The key starting position, however, is to find new technologies and applications that can come into JetBlue and add something of value to the travel consumer services ethos underpinning the business. One of the potential downsides of this is the fact that this process has a tendency towards building a fractured environment, what he calls a very complex ecosystem delivering a mix of customer and product experiences:

This is where tools like CAST come into play for us better to seamlessly connect these products behind the scenes and understand the complexities of the ecosystem when you build something from the ground up. And when everything is built in-house, you have greater control on the connectivity, the efficiencies and we know what seamless customer experience we can deliver. But when you work with start-ups, it becomes a little challenging because each startup has its own vision and vision of how they build products. At the end of the day, JetBlue still has to project itself as one single unified customer experience strategy and this is where we've started leveraging tools like CAST to see not only how we can bring these companies on board, but also connect the dots behind the scenes in terms of driving a very seamless experience. 

Get a theme or two, then focus

The company aims to focus on a limited number of themes at any one time. Over the five years the VC operation has been running, these have changed, although they all fit into the twin goals of enhancing customer experience or customer journey. Themes cover areas such as service technologies, biometrics - especially the challenges and opportunities with touchless experiences - aviation operations and management, aeroplane maintenance, and technical operations and management. As Sundaram observed, running the technical operations is completely different, like night to day, when older planes are compared with the evolution of a lot of new aircraft:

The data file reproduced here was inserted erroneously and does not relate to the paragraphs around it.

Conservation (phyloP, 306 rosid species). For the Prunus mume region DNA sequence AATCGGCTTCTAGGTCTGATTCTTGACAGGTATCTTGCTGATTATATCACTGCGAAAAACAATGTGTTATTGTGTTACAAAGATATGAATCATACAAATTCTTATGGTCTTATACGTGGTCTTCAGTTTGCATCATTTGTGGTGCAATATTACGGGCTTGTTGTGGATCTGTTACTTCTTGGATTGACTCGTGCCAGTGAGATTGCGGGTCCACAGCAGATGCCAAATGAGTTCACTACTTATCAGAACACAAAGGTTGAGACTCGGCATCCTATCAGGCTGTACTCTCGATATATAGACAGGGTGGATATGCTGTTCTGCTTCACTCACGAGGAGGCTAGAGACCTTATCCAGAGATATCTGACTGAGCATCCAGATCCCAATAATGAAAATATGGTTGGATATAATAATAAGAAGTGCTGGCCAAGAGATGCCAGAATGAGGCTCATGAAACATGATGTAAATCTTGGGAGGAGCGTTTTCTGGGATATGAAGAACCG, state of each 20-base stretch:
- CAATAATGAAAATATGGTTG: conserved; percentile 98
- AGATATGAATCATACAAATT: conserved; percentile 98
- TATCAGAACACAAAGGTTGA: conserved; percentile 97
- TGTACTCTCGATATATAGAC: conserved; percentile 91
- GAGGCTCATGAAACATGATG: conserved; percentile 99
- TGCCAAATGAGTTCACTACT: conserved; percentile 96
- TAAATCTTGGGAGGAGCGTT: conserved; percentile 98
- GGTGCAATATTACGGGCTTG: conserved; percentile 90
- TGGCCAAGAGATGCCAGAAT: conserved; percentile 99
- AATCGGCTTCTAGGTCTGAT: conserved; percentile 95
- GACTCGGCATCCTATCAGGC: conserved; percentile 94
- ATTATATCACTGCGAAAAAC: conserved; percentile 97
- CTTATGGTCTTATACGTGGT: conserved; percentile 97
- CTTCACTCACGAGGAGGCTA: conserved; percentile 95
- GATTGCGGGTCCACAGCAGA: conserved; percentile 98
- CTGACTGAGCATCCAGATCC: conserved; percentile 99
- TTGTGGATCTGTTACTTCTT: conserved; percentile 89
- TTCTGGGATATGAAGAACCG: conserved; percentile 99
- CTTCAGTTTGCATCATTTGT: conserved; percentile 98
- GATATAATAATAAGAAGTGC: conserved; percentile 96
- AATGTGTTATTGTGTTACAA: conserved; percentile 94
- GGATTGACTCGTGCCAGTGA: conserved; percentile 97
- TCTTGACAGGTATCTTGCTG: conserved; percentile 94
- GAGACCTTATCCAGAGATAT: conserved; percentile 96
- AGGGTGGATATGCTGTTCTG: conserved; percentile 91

A lot of new technologies coming in are re-shaping this business in terms of our logical expansion and extension of future-proofing, with examples going beyond being an airline:. We are re-imagining the accommodation experience and the most important thing, sustainable travel. I'm very proud to say that, in terms of carbon neutral strategies, and electrification of our ground equipment, this industry has spent more time in this space, being socially responsible. There's a lot more to do in this space and the venture capital is key to that.

 All these developments make it crucial that Sandaram and his team achieve the highest levels of integration behind the scenes, especially when working with a wide range of contributing partners. He acknowledged that this can be a problem sometimes, given the pace at which new developments can be added to the overall portfolio. This puts real pressure on building the underlying architecture and standards needed to make that integration continue to work.

This is where CAST has added real value in helping JetBlue map out the relationships and interactions between the component services, He points to the e-commerce stack as a case in point, now rated as one of the best in the travel business for both desktop and mobile user devices and for both iOS and Android mobiles.